The right workspace management technology can help with a number of workplace-experience problems and frustrations, including desk booking, meeting management and remote working – freeing up your people to focus and work efficiently and productively.
Look for tech solutions that you can scale across all your departments, offices and locations – and that you can scale up and down as required.
Tech flexibility in today’s climate is more important than it has ever been.
3. Support your employees' ability to focus, and minimize distractions
Udemy 2018 research showed why distraction is a big issue.
Half of the respondents in their Workplace Distraction Report said they’re significantly less productive when distracted, while 54% believed they weren’t performing as well as they should.
Why distraction burnout?
When employees feel their time is being spread too thinly, that their workload exceeds their bandwidth, or that too many demands prevent them focusing on their objectives, the risk of burnout raises its head.
Common causes of distraction burnout include employees feeling they lack control over their time and output, alongside unclear job expectations. It's the curse of 'multi-tasking'.
To anticipate and tackle this challenge, ensure you have systems in place to clarify job roles, duties, individuals' goals and performance metrics.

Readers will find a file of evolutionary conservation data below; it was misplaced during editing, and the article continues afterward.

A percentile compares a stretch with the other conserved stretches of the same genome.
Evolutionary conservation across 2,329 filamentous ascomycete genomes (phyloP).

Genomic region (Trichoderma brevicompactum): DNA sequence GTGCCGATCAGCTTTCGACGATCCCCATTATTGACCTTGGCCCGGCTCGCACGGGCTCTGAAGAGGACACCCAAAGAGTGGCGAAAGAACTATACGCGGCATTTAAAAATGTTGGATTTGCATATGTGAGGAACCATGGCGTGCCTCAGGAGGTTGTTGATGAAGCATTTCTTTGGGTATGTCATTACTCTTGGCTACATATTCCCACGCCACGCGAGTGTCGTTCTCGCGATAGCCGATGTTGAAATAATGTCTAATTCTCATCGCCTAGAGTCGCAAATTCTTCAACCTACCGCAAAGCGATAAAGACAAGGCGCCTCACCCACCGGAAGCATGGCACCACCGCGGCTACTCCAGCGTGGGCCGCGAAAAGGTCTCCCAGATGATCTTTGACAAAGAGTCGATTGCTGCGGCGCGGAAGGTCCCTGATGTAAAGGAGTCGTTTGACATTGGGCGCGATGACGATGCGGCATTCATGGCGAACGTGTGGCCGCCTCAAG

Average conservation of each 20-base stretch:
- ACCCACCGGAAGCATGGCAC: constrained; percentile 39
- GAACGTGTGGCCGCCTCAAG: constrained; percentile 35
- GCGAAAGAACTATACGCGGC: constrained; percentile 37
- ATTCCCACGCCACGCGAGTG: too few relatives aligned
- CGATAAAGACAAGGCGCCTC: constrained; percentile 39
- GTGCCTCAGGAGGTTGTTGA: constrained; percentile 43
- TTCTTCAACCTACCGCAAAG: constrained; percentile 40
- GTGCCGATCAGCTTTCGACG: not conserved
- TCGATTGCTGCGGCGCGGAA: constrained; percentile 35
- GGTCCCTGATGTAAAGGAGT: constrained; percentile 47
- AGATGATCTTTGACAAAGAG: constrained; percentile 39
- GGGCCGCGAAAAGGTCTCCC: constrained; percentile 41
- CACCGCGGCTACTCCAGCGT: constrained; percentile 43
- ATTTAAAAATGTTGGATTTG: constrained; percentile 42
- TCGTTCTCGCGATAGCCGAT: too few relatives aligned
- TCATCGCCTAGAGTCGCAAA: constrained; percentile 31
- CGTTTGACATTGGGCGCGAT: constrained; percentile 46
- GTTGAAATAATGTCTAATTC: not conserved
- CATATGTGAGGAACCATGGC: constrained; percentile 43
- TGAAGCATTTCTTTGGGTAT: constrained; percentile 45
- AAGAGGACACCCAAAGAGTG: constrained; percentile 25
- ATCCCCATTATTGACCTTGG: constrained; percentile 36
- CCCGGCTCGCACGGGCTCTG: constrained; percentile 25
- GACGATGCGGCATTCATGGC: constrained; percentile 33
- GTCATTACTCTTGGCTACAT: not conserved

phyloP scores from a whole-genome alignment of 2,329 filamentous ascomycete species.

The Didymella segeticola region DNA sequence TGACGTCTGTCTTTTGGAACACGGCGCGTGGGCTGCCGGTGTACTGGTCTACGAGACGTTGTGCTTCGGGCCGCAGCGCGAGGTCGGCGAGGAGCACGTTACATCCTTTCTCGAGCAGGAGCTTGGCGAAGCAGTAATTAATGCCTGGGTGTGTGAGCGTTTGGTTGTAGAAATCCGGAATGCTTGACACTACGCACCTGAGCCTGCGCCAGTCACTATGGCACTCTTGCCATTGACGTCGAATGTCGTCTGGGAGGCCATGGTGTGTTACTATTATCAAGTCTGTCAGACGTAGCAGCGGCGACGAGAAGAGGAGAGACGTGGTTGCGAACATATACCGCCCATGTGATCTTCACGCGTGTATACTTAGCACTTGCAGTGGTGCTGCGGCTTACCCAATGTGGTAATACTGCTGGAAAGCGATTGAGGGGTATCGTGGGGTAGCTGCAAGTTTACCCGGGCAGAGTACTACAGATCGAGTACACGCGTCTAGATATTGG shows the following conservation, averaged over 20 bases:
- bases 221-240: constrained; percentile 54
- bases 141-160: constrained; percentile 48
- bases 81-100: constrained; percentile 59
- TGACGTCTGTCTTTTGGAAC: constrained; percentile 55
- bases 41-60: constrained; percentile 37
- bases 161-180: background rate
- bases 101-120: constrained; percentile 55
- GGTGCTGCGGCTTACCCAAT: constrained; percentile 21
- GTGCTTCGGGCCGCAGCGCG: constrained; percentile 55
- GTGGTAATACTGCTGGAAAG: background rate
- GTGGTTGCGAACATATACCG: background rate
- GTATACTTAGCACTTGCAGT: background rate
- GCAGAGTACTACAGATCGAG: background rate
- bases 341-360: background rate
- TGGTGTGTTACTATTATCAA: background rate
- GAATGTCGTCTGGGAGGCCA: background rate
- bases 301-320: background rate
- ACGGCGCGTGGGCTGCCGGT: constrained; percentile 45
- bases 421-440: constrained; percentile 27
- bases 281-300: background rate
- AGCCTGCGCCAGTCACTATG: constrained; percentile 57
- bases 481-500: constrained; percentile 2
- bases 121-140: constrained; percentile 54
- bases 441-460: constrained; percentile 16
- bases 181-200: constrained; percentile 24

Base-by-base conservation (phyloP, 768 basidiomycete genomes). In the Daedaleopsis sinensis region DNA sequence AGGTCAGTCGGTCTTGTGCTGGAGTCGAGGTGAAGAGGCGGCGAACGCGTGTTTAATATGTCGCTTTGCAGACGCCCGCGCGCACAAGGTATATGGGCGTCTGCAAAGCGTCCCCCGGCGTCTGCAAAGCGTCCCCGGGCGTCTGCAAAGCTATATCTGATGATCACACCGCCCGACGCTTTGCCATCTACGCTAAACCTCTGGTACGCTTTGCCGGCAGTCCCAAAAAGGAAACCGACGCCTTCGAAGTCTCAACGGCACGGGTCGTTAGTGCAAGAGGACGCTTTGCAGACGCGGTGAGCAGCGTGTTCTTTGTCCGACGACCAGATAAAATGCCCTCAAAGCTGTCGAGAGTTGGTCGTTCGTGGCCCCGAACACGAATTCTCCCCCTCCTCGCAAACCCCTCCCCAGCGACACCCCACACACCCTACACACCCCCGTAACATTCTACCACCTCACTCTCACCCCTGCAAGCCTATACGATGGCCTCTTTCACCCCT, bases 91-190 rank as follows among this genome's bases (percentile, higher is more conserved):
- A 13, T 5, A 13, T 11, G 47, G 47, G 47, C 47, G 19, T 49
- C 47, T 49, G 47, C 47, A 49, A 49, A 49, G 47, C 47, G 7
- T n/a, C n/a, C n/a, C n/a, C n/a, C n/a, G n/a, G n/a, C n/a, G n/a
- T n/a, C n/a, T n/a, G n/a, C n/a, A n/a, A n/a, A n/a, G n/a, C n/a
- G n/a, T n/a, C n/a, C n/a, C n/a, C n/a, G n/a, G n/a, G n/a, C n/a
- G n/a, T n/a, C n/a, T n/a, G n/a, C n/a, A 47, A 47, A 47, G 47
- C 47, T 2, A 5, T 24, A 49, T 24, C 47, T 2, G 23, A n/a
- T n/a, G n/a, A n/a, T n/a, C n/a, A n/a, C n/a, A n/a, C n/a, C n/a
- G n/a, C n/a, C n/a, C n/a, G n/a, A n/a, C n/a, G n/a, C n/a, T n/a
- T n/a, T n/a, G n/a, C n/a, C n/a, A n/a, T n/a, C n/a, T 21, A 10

If necessary, draft workflows that focus employees and prevent distractions. And use processes to ensure each of these is monitored and corrected if necessary.
4. Invest more in employee wellness and wellbeing
As businesses were forced to adapt to remote working over the last 2 years, some employees began to feel disconnected from their office environment, left without structure, working longer than usual hours at home, and facing burnout.
A 2020 Slack report revealed that many new remote workers felt not being in the office negatively impacted their sense of belonging.
Now workplaces are continuing to reopen with flexible and hybrid working models, these challenges remain.
These programmes should focus across 3 key areas:
- Employee’s mental wellbeing needs, including:
- Flexible working hours
- Regular re-energising breaks
- Discouragement of long burn-out hours
- Employee’s social wellbeing needs, including:
- Group social activities
- Team building exercises – face-to-face and virtual.
- Online and real-time communities
- Employee’s physical wellbeing needs, including:
- Group and team physical activities: Realtime and virtual
- Free subs to health aps and gyms
- Walking meetings
- Workspace environment needs, including:
- Flexible location working
- Mixture of open and closed plan
- Dedicated areas for brainstorming, discussing, and collaborating.
5. The work-life balance, flexible working and a hybrid workplace model
Understanding the role of workspace management and optimisation tech
The right workspace management tech can contribute significantly to employee workplace wellbeing, and minimise the risk of burnout.
Your tech is critical in the enablement of flexible and hybrid working, giving individuals control over their environment and location preferences, their desk and other workspaces.
Workspace management tech can enable your employees to work where and when they need to: Find and reserve the space they want, the type and position of desk, even the temperature and lighting environment they prefer.
These measures help avoid employee burnout because they enable efficient, seamless, flexible working, and in turn support a healthy work-life balance.